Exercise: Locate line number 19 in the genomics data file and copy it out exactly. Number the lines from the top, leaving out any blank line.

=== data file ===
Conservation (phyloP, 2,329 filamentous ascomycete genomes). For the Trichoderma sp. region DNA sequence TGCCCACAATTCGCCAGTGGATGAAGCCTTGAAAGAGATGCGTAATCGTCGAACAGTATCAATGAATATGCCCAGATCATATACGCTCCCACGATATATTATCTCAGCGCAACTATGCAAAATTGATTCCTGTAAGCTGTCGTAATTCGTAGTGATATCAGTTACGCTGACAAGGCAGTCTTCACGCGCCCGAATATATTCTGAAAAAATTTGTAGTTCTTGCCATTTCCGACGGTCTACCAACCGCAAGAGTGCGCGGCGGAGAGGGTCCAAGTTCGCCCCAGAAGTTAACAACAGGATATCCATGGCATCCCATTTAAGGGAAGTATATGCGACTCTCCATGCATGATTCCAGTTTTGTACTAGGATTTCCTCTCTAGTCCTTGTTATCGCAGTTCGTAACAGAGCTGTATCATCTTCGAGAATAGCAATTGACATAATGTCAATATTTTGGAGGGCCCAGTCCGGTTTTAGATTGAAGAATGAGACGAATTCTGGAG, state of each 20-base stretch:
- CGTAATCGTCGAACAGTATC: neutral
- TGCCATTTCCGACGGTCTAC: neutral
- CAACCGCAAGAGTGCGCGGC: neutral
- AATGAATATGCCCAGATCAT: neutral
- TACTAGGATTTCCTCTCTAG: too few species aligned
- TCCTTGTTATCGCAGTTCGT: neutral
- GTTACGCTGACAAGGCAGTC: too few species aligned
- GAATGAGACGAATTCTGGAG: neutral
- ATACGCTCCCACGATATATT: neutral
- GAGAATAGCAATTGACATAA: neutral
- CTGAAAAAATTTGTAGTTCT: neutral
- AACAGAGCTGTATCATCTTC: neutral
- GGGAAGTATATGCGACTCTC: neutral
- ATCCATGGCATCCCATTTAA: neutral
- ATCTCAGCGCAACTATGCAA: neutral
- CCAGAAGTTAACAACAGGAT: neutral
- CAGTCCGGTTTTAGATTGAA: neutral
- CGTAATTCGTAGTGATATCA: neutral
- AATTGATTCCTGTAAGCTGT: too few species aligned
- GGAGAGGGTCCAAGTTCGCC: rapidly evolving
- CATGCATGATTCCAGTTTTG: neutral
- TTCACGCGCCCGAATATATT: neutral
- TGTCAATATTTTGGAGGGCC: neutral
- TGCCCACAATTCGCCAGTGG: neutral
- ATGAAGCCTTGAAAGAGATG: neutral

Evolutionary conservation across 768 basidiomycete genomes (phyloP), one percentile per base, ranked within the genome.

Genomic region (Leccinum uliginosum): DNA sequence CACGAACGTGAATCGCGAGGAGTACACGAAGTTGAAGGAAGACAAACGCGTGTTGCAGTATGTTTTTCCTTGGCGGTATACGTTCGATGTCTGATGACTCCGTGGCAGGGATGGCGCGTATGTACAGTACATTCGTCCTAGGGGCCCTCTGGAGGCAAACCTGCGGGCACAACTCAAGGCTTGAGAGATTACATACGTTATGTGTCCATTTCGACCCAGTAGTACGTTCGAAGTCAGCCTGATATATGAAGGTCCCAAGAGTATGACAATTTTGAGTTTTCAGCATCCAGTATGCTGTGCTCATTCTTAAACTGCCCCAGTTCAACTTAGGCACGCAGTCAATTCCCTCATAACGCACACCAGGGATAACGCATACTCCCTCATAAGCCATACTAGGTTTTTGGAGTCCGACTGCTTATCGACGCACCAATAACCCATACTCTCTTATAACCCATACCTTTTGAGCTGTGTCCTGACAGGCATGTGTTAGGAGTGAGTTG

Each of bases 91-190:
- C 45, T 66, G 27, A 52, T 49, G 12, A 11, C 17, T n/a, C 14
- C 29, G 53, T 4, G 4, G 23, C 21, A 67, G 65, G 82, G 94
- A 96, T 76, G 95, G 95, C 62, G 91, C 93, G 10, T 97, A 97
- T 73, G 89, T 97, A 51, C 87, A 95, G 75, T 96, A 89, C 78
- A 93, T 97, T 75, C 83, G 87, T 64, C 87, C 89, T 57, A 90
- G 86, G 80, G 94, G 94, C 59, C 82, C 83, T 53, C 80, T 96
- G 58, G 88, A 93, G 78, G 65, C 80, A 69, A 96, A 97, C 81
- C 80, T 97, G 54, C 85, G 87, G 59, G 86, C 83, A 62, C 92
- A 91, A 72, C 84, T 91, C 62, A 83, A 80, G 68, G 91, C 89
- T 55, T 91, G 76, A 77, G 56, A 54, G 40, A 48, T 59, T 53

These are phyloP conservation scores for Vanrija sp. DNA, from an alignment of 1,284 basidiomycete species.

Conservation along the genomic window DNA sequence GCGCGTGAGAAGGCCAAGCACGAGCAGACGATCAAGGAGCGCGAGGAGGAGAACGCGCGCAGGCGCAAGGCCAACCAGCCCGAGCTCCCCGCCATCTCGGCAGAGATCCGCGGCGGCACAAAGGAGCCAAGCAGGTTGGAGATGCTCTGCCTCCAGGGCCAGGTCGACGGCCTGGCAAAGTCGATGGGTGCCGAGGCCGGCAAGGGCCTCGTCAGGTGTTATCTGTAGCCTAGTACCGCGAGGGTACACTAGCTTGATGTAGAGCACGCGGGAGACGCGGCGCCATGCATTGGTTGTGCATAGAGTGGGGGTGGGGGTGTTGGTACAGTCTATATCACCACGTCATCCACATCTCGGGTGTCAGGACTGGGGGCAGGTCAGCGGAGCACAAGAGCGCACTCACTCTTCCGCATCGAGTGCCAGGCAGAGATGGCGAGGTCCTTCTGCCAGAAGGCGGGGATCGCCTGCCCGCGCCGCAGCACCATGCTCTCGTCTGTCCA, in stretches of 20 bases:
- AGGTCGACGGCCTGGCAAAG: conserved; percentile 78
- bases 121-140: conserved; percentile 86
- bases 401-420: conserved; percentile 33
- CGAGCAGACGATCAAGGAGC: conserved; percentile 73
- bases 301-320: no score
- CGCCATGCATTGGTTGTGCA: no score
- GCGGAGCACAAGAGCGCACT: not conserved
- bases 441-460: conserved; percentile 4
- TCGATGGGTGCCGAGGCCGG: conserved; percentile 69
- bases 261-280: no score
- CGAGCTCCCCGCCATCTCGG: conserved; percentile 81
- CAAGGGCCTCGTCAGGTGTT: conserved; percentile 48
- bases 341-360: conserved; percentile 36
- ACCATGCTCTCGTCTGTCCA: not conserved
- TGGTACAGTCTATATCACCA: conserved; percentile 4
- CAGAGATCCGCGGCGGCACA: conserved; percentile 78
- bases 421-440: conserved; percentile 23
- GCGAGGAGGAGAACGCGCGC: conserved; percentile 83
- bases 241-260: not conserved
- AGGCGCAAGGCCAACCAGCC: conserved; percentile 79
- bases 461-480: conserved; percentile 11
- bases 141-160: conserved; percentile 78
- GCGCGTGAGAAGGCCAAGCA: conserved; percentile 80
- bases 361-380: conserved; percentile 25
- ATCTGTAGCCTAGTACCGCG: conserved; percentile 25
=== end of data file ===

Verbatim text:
- CGTAATTCGTAGTGATATCA: neutral